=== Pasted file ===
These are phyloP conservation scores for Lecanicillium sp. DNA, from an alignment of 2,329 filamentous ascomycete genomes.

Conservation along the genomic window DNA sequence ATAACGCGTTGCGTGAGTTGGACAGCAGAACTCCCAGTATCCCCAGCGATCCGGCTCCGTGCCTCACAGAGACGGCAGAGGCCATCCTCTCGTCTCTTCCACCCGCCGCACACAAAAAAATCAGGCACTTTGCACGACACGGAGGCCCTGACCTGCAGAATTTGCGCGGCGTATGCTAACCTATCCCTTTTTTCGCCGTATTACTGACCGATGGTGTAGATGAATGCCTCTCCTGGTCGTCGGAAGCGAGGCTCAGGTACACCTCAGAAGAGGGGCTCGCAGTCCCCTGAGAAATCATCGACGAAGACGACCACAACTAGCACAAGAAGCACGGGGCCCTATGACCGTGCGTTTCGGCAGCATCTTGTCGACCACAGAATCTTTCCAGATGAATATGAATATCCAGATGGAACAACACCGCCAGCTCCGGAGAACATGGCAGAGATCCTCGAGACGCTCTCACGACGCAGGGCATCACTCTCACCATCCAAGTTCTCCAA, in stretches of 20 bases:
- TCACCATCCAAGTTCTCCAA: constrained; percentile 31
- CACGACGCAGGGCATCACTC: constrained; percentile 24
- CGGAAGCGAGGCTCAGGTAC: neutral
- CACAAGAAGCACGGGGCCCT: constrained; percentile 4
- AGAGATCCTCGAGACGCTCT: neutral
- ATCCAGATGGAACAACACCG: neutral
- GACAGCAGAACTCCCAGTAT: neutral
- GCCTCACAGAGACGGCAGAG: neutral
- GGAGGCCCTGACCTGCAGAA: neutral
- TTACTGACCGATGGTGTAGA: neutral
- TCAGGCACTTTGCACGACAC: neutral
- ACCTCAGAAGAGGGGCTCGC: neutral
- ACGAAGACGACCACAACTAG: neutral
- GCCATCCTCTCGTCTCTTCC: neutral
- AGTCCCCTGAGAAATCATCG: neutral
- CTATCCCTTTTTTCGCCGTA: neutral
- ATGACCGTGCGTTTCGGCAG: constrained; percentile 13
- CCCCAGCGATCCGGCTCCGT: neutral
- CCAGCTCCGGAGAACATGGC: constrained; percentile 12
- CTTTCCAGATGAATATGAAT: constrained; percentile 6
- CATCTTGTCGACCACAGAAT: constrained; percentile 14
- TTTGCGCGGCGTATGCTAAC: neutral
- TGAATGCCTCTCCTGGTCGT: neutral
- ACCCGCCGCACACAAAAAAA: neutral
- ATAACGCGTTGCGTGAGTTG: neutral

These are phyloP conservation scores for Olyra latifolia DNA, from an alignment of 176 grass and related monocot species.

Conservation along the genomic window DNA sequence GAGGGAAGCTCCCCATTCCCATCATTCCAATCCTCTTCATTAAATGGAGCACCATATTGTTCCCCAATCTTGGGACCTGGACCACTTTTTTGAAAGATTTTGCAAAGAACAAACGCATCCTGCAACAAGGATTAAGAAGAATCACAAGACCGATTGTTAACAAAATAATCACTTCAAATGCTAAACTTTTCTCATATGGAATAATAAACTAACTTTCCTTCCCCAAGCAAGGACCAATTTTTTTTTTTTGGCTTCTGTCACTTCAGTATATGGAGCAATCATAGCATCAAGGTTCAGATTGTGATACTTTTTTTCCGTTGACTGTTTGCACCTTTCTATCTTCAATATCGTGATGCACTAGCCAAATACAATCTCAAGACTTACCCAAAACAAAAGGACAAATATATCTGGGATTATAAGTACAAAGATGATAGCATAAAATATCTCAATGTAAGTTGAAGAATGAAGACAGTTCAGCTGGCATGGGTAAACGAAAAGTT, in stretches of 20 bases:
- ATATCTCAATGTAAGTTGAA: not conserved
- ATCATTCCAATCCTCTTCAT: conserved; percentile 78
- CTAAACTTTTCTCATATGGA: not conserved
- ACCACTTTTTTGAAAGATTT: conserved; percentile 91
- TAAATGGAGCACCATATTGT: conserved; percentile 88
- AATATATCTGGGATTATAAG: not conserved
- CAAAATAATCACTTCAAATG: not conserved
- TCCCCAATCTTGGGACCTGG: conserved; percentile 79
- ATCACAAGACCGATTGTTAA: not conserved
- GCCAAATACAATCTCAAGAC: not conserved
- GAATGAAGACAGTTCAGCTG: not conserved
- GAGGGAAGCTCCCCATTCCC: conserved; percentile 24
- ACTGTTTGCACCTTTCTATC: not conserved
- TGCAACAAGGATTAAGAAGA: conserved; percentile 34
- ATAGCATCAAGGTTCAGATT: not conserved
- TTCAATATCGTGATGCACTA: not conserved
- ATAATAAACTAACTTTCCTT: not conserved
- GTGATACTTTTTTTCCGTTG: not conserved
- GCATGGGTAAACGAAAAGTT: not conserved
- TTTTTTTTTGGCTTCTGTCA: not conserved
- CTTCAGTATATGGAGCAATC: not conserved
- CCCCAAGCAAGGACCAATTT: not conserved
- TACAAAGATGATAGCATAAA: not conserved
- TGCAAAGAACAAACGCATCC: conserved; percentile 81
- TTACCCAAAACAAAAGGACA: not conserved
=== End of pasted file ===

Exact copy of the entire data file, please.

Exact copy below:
These are phyloP conservation scores for Lecanicillium sp. DNA, from an alignment of 2,329 filamentous ascomycete genomes.

Conservation along the genomic window DNA sequence ATAACGCGTTGCGTGAGTTGGACAGCAGAACTCCCAGTATCCCCAGCGATCCGGCTCCGTGCCTCACAGAGACGGCAGAGGCCATCCTCTCGTCTCTTCCACCCGCCGCACACAAAAAAATCAGGCACTTTGCACGACACGGAGGCCCTGACCTGCAGAATTTGCGCGGCGTATGCTAACCTATCCCTTTTTTCGCCGTATTACTGACCGATGGTGTAGATGAATGCCTCTCCTGGTCGTCGGAAGCGAGGCTCAGGTACACCTCAGAAGAGGGGCTCGCAGTCCCCTGAGAAATCATCGACGAAGACGACCACAACTAGCACAAGAAGCACGGGGCCCTATGACCGTGCGTTTCGGCAGCATCTTGTCGACCACAGAATCTTTCCAGATGAATATGAATATCCAGATGGAACAACACCGCCAGCTCCGGAGAACATGGCAGAGATCCTCGAGACGCTCTCACGACGCAGGGCATCACTCTCACCATCCAAGTTCTCCAA, in stretches of 20 bases:
- TCACCATCCAAGTTCTCCAA: constrained; percentile 31
- CACGACGCAGGGCATCACTC: constrained; percentile 24
- CGGAAGCGAGGCTCAGGTAC: neutral
- CACAAGAAGCACGGGGCCCT: constrained; percentile 4
- AGAGATCCTCGAGACGCTCT: neutral
- ATCCAGATGGAACAACACCG: neutral
- GACAGCAGAACTCCCAGTAT: neutral
- GCCTCACAGAGACGGCAGAG: neutral
- GGAGGCCCTGACCTGCAGAA: neutral
- TTACTGACCGATGGTGTAGA: neutral
- TCAGGCACTTTGCACGACAC: neutral
- ACCTCAGAAGAGGGGCTCGC: neutral
- ACGAAGACGACCACAACTAG: neutral
- GCCATCCTCTCGTCTCTTCC: neutral
- AGTCCCCTGAGAAATCATCG: neutral
- CTATCCCTTTTTTCGCCGTA: neutral
- ATGACCGTGCGTTTCGGCAG: constrained; percentile 13
- CCCCAGCGATCCGGCTCCGT: neutral
- CCAGCTCCGGAGAACATGGC: constrained; percentile 12
- CTTTCCAGATGAATATGAAT: constrained; percentile 6
- CATCTTGTCGACCACAGAAT: constrained; percentile 14
- TTTGCGCGGCGTATGCTAAC: neutral
- TGAATGCCTCTCCTGGTCGT: neutral
- ACCCGCCGCACACAAAAAAA: neutral
- ATAACGCGTTGCGTGAGTTG: neutral

These are phyloP conservation scores for Olyra latifolia DNA, from an alignment of 176 grass and related monocot species.

Conservation along the genomic window DNA sequence GAGGGAAGCTCCCCATTCCCATCATTCCAATCCTCTTCATTAAATGGAGCACCATATTGTTCCCCAATCTTGGGACCTGGACCACTTTTTTGAAAGATTTTGCAAAGAACAAACGCATCCTGCAACAAGGATTAAGAAGAATCACAAGACCGATTGTTAACAAAATAATCACTTCAAATGCTAAACTTTTCTCATATGGAATAATAAACTAACTTTCCTTCCCCAAGCAAGGACCAATTTTTTTTTTTTGGCTTCTGTCACTTCAGTATATGGAGCAATCATAGCATCAAGGTTCAGATTGTGATACTTTTTTTCCGTTGACTGTTTGCACCTTTCTATCTTCAATATCGTGATGCACTAGCCAAATACAATCTCAAGACTTACCCAAAACAAAAGGACAAATATATCTGGGATTATAAGTACAAAGATGATAGCATAAAATATCTCAATGTAAGTTGAAGAATGAAGACAGTTCAGCTGGCATGGGTAAACGAAAAGTT, in stretches of 20 bases:
- ATATCTCAATGTAAGTTGAA: not conserved
- ATCATTCCAATCCTCTTCAT: conserved; percentile 78
- CTAAACTTTTCTCATATGGA: not conserved
- ACCACTTTTTTGAAAGATTT: conserved; percentile 91
- TAAATGGAGCACCATATTGT: conserved; percentile 88
- AATATATCTGGGATTATAAG: not conserved
- CAAAATAATCACTTCAAATG: not conserved
- TCCCCAATCTTGGGACCTGG: conserved; percentile 79
- ATCACAAGACCGATTGTTAA: not conserved
- GCCAAATACAATCTCAAGAC: not conserved
- GAATGAAGACAGTTCAGCTG: not conserved
- GAGGGAAGCTCCCCATTCCC: conserved; percentile 24
- ACTGTTTGCACCTTTCTATC: not conserved
- TGCAACAAGGATTAAGAAGA: conserved; percentile 34
- ATAGCATCAAGGTTCAGATT: not conserved
- TTCAATATCGTGATGCACTA: not conserved
- ATAATAAACTAACTTTCCTT: not conserved
- GTGATACTTTTTTTCCGTTG: not conserved
- GCATGGGTAAACGAAAAGTT: not conserved
- TTTTTTTTTGGCTTCTGTCA: not conserved
- CTTCAGTATATGGAGCAATC: not conserved
- CCCCAAGCAAGGACCAATTT: not conserved
- TACAAAGATGATAGCATAAA: not conserved
- TGCAAAGAACAAACGCATCC: conserved; percentile 81
- TTACCCAAAACAAAAGGACA: not conserved